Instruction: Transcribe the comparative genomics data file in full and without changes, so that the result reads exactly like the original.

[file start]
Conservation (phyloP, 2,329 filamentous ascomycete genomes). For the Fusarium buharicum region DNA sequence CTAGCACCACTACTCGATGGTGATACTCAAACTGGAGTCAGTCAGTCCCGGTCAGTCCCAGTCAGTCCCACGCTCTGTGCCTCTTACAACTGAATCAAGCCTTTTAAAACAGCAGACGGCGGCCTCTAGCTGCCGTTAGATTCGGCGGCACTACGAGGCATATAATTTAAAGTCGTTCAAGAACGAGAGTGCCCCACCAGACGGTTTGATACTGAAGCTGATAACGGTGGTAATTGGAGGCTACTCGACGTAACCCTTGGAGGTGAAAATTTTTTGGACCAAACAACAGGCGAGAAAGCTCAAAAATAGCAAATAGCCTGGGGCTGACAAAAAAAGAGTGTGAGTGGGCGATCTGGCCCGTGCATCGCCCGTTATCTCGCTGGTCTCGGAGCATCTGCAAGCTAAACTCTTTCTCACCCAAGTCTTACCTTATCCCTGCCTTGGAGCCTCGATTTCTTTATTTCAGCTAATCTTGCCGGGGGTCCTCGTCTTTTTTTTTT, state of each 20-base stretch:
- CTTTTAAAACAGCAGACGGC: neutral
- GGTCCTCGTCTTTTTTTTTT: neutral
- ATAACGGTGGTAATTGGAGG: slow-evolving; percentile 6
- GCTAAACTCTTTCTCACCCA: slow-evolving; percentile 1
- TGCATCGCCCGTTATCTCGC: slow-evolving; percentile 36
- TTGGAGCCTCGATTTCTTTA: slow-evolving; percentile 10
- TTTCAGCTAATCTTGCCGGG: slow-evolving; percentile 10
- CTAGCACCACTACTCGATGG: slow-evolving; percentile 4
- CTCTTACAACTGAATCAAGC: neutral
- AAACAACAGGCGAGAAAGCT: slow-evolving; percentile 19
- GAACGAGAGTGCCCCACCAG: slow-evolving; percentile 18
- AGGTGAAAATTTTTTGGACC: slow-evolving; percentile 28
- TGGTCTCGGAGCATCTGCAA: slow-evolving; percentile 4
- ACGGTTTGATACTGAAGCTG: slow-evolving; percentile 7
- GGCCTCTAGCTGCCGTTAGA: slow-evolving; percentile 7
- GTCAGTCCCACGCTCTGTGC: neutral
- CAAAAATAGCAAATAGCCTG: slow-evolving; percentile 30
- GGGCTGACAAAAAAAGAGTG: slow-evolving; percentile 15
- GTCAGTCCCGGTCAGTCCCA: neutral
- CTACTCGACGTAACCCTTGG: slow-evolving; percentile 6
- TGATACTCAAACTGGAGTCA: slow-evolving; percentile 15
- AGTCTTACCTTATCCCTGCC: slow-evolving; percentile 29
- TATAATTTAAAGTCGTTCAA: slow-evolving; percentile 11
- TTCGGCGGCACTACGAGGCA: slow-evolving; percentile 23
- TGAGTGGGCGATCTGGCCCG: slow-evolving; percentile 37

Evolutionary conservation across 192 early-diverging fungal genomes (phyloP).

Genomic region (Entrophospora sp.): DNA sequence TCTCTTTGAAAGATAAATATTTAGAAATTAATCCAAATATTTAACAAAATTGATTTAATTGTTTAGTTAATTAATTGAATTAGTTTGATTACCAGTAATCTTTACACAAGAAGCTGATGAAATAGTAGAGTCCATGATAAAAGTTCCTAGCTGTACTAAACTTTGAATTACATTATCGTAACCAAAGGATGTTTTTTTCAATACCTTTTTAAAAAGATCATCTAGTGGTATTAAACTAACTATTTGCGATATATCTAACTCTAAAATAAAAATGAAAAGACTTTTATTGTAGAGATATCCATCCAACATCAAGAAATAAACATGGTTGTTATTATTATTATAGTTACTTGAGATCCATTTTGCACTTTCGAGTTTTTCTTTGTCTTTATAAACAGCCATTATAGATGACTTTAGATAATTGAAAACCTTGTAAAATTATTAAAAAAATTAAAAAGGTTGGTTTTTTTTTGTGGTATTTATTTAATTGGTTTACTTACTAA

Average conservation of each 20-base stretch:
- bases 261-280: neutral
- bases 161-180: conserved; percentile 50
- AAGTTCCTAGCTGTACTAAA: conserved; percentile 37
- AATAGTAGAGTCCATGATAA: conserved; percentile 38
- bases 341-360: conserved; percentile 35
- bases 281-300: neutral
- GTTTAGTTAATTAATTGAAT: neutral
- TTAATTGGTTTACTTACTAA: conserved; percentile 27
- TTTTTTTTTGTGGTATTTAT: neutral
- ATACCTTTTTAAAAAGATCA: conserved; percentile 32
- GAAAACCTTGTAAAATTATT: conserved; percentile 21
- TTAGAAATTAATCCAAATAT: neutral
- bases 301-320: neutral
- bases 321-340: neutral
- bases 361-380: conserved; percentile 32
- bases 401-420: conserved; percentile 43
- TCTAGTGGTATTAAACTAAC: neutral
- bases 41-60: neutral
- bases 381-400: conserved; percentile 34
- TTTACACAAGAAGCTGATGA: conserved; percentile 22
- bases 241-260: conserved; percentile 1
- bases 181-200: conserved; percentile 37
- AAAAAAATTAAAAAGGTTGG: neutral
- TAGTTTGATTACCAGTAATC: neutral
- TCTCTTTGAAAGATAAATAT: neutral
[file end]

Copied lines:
Conservation (phyloP, 2,329 filamentous ascomycete genomes). For the Fusarium buharicum region DNA sequence CTAGCACCACTACTCGATGGTGATACTCAAACTGGAGTCAGTCAGTCCCGGTCAGTCCCAGTCAGTCCCACGCTCTGTGCCTCTTACAACTGAATCAAGCCTTTTAAAACAGCAGACGGCGGCCTCTAGCTGCCGTTAGATTCGGCGGCACTACGAGGCATATAATTTAAAGTCGTTCAAGAACGAGAGTGCCCCACCAGACGGTTTGATACTGAAGCTGATAACGGTGGTAATTGGAGGCTACTCGACGTAACCCTTGGAGGTGAAAATTTTTTGGACCAAACAACAGGCGAGAAAGCTCAAAAATAGCAAATAGCCTGGGGCTGACAAAAAAAGAGTGTGAGTGGGCGATCTGGCCCGTGCATCGCCCGTTATCTCGCTGGTCTCGGAGCATCTGCAAGCTAAACTCTTTCTCACCCAAGTCTTACCTTATCCCTGCCTTGGAGCCTCGATTTCTTTATTTCAGCTAATCTTGCCGGGGGTCCTCGTCTTTTTTTTTT, state of each 20-base stretch:
- CTTTTAAAACAGCAGACGGC: neutral
- GGTCCTCGTCTTTTTTTTTT: neutral
- ATAACGGTGGTAATTGGAGG: slow-evolving; percentile 6
- GCTAAACTCTTTCTCACCCA: slow-evolving; percentile 1
- TGCATCGCCCGTTATCTCGC: slow-evolving; percentile 36
- TTGGAGCCTCGATTTCTTTA: slow-evolving; percentile 10
- TTTCAGCTAATCTTGCCGGG: slow-evolving; percentile 10
- CTAGCACCACTACTCGATGG: slow-evolving; percentile 4
- CTCTTACAACTGAATCAAGC: neutral
- AAACAACAGGCGAGAAAGCT: slow-evolving; percentile 19
- GAACGAGAGTGCCCCACCAG: slow-evolving; percentile 18
- AGGTGAAAATTTTTTGGACC: slow-evolving; percentile 28
- TGGTCTCGGAGCATCTGCAA: slow-evolving; percentile 4
- ACGGTTTGATACTGAAGCTG: slow-evolving; percentile 7
- GGCCTCTAGCTGCCGTTAGA: slow-evolving; percentile 7
- GTCAGTCCCACGCTCTGTGC: neutral
- CAAAAATAGCAAATAGCCTG: slow-evolving; percentile 30
- GGGCTGACAAAAAAAGAGTG: slow-evolving; percentile 15
- GTCAGTCCCGGTCAGTCCCA: neutral
- CTACTCGACGTAACCCTTGG: slow-evolving; percentile 6
- TGATACTCAAACTGGAGTCA: slow-evolving; percentile 15
- AGTCTTACCTTATCCCTGCC: slow-evolving; percentile 29
- TATAATTTAAAGTCGTTCAA: slow-evolving; percentile 11
- TTCGGCGGCACTACGAGGCA: slow-evolving; percentile 23
- TGAGTGGGCGATCTGGCCCG: slow-evolving; percentile 37

Evolutionary conservation across 192 early-diverging fungal genomes (phyloP).

Genomic region (Entrophospora sp.): DNA sequence TCTCTTTGAAAGATAAATATTTAGAAATTAATCCAAATATTTAACAAAATTGATTTAATTGTTTAGTTAATTAATTGAATTAGTTTGATTACCAGTAATCTTTACACAAGAAGCTGATGAAATAGTAGAGTCCATGATAAAAGTTCCTAGCTGTACTAAACTTTGAATTACATTATCGTAACCAAAGGATGTTTTTTTCAATACCTTTTTAAAAAGATCATCTAGTGGTATTAAACTAACTATTTGCGATATATCTAACTCTAAAATAAAAATGAAAAGACTTTTATTGTAGAGATATCCATCCAACATCAAGAAATAAACATGGTTGTTATTATTATTATAGTTACTTGAGATCCATTTTGCACTTTCGAGTTTTTCTTTGTCTTTATAAACAGCCATTATAGATGACTTTAGATAATTGAAAACCTTGTAAAATTATTAAAAAAATTAAAAAGGTTGGTTTTTTTTTGTGGTATTTATTTAATTGGTTTACTTACTAA

Average conservation of each 20-base stretch:
- bases 261-280: neutral
- bases 161-180: conserved; percentile 50
- AAGTTCCTAGCTGTACTAAA: conserved; percentile 37
- AATAGTAGAGTCCATGATAA: conserved; percentile 38
- bases 341-360: conserved; percentile 35
- bases 281-300: neutral
- GTTTAGTTAATTAATTGAAT: neutral
- TTAATTGGTTTACTTACTAA: conserved; percentile 27
- TTTTTTTTTGTGGTATTTAT: neutral
- ATACCTTTTTAAAAAGATCA: conserved; percentile 32
- GAAAACCTTGTAAAATTATT: conserved; percentile 21
- TTAGAAATTAATCCAAATAT: neutral
- bases 301-320: neutral
- bases 321-340: neutral
- bases 361-380: conserved; percentile 32
- bases 401-420: conserved; percentile 43
- TCTAGTGGTATTAAACTAAC: neutral
- bases 41-60: neutral
- bases 381-400: conserved; percentile 34
- TTTACACAAGAAGCTGATGA: conserved; percentile 22
- bases 241-260: conserved; percentile 1
- bases 181-200: conserved; percentile 37
- AAAAAAATTAAAAAGGTTGG: neutral
- TAGTTTGATTACCAGTAATC: neutral
- TCTCTTTGAAAGATAAATAT: neutral